WASHINGTON – President Barack Obama hopes to rally new momentum behind the push for an immigration overhaul by explaining why he thinks a comprehensive approach is the only way to fix what he and others say is a system badly in need of repair.
Obama was laying out his rationale in a speech Thursday, his first as president on the issue.
Obama wasn't expected to announce any new proposals or policy changes. But feeling pressure from a range of supporters, he was aiming to jump-start the effort he had promised to make a priority in his first year and which advocates had hoped would be completed by now.
The speech follows up on back-to-back meetings Obama had with advocates and lawmakers at the White House this week.
Obama has said a comprehensive solution means "accountability for everybody" — from the U.S. government meeting its obligation to secure the border, to businesses facing the consequences of knowingly employing illegal immigrants, to those who enter the country illegally owning up to their actions before they can begin the process of becoming citizens.
Recent developments on immigration influenced his decision to give a speech, White House officials say, most notably Arizona's enactment of a tough anti-immigrant law and protests across the country against it.
"He thought this was a good time to talk plainly with the American people about his views on immigration," spokesman Bill Burton said.
Still, prospects appear bleak for getting a bill to Obama's desk before lawmakers leave town in the fall to campaign for re-election in November, and the president could be partly responsible for that. In April, he gave lawmakers some wiggle room when he said Congress may not have the appetite to deal with immigration this year following a tough legislative year in 2009.
The political reality is that to get a bill Obama needs Republican support, mostly in the Senate, where Democrats fall short of the 60 votes needed to overcome GOP stalling tactics. Obama has mentioned that lack of cross-party support in his recent comments on immigration.
"I've got to have some support from Republicans," he said at a May news conference with visiting Mexican President Felipe Calderon.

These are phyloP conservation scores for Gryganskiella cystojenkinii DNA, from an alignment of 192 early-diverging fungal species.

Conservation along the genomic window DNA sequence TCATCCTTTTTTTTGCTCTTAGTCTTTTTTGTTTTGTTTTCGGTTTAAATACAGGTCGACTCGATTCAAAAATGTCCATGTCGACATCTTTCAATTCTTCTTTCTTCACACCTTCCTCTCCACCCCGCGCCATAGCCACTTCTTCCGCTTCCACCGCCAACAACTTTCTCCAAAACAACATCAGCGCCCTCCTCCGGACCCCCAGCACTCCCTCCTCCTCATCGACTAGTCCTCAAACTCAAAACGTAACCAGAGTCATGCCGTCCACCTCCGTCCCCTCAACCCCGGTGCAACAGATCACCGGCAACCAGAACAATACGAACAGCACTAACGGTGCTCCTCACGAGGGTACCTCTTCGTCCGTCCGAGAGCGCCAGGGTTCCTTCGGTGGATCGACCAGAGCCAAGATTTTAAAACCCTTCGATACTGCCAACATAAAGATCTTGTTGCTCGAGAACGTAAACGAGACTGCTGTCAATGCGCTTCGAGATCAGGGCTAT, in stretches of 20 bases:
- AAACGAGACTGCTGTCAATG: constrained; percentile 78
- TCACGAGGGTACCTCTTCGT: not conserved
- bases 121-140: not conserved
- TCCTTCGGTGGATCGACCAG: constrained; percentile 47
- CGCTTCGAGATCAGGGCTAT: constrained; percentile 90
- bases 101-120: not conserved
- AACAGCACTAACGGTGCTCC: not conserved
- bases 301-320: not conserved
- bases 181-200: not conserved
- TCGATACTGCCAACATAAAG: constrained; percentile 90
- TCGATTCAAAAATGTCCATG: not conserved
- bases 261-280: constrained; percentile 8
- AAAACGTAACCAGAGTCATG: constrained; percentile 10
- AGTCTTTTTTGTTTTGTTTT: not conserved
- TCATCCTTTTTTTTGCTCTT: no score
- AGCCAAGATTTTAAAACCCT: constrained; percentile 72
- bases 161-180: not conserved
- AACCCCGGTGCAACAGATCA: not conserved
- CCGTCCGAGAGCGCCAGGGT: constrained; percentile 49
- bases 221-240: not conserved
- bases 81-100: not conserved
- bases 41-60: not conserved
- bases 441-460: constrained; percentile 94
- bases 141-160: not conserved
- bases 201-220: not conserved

Obama has endorsed a proposal by Sens. Chuck Schumer, D-N.Y., and Lindsey Graham, R-S.C., that would require illegal immigrants, among other things, to admit they broke the law, pay fines and back taxes and perform community service to eventually obtain legal status. But Graham since has balked at acting on immigration this year, and no other Senate Republican has come forward.
Some Republicans want to act first on measures to tighten security along the U.S.-Mexico border, but Obama disagrees with that approach. His administration has acted to improve border security, including increasing personnel and equipment along the border.
Obama recently ordered 1,200 National Guard troops to the border to boost security and asked Congress for an additional $600 million to support personnel and improve technology there. More than 500 of those Guard troops are to be sent to Arizona.
The Arizona law requires police enforcing another statute to clarify a person's immigration status if there's reason to believe the individual is in the U.S. illegally. Several states and communities are considering similar legislation, which Obama says is an understandable byproduct of the public's frustration over the federal government's inability to tighten the immigration system.
But Obama also has criticized the law as "misguided" and said it is potentially discriminatory. He has asked the Justice Department to review its legality and immigrant advocates are hoping the government will sue Arizona to block the law from taking effect later this month.